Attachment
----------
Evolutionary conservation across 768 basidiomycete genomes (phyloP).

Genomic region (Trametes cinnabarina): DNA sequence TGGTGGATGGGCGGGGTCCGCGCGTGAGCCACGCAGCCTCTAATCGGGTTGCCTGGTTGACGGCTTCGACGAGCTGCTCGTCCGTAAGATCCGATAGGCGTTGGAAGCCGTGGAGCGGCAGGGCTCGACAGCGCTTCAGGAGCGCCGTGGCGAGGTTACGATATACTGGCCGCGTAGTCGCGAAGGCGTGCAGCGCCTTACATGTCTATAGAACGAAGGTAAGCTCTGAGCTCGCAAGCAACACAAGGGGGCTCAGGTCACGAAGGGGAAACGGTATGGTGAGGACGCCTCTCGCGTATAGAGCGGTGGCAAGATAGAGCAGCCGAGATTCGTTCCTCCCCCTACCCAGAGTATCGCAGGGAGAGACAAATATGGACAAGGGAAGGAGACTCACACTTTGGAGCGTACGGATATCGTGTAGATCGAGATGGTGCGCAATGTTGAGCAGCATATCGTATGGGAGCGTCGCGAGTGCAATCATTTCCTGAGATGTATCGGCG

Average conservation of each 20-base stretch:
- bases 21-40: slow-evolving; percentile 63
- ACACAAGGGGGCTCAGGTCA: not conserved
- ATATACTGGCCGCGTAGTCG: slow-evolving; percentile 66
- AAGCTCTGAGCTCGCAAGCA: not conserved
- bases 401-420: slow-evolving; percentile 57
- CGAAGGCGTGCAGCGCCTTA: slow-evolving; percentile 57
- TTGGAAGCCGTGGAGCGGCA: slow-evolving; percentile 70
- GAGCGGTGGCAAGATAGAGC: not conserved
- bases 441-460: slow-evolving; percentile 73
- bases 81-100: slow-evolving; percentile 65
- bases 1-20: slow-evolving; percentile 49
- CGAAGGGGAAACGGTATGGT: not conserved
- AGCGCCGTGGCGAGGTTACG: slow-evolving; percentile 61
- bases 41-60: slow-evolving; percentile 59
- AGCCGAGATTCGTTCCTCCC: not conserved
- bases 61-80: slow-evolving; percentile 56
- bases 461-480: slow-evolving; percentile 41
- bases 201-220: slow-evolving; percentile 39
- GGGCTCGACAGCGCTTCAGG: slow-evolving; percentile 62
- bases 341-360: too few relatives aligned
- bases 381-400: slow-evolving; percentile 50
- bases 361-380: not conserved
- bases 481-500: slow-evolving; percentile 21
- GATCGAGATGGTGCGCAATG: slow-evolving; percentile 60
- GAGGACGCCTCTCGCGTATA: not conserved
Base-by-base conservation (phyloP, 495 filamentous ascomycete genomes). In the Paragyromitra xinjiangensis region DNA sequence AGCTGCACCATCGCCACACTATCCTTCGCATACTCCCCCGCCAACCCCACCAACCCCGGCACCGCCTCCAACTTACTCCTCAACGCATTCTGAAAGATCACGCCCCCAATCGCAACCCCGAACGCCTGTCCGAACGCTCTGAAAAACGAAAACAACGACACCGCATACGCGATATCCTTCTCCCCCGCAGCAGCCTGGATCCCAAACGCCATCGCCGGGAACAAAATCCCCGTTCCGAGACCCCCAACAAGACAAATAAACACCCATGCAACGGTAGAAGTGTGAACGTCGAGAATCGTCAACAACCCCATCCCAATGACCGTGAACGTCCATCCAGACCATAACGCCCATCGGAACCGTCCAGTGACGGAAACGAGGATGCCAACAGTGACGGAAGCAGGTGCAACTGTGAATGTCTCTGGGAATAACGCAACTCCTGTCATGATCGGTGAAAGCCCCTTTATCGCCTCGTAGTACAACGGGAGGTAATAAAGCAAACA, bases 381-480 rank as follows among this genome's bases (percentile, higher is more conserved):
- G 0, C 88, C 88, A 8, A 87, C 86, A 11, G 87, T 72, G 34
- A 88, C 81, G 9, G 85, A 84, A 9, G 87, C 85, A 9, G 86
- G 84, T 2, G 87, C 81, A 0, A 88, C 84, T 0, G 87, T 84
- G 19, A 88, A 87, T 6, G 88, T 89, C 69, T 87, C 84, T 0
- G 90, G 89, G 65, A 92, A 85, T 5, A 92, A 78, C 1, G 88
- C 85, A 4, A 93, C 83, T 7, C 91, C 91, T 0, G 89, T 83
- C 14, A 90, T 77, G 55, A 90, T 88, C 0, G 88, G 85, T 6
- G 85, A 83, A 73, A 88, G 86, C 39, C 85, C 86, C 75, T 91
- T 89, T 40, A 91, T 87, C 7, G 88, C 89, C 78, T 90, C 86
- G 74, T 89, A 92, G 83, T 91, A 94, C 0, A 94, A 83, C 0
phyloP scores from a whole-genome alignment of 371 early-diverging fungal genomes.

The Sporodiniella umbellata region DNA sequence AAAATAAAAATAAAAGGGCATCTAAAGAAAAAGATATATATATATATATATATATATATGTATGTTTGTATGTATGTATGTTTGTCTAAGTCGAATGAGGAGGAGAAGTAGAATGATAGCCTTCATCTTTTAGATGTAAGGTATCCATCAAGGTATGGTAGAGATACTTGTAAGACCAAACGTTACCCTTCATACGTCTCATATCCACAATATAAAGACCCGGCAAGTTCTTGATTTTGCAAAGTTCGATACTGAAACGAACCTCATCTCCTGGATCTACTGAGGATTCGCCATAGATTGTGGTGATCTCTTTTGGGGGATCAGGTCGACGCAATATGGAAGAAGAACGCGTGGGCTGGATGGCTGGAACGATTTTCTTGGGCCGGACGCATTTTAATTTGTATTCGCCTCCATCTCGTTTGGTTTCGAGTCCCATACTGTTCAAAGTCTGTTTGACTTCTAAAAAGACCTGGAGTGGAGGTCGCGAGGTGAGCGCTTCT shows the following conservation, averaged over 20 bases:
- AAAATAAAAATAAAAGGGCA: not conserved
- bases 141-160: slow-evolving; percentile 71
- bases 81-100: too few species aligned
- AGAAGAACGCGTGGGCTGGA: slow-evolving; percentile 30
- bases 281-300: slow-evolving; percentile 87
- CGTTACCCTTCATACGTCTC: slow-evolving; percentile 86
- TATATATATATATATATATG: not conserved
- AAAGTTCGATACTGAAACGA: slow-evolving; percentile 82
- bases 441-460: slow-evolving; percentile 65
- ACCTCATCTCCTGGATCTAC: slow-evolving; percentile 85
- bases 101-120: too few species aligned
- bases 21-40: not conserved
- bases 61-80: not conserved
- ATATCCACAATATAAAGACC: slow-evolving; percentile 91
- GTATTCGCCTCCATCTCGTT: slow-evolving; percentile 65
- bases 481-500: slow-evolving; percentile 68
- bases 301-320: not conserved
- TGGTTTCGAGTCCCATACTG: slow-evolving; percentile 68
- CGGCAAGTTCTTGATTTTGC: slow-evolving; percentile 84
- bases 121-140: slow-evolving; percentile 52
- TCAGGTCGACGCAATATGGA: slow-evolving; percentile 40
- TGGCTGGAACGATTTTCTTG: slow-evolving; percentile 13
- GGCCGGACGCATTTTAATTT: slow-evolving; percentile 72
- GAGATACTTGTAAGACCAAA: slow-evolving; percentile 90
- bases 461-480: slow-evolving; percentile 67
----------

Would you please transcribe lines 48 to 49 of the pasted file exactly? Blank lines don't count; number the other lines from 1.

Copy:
- TATATATATATATATATATG: not conserved
- AAAGTTCGATACTGAAACGA: slow-evolving; percentile 82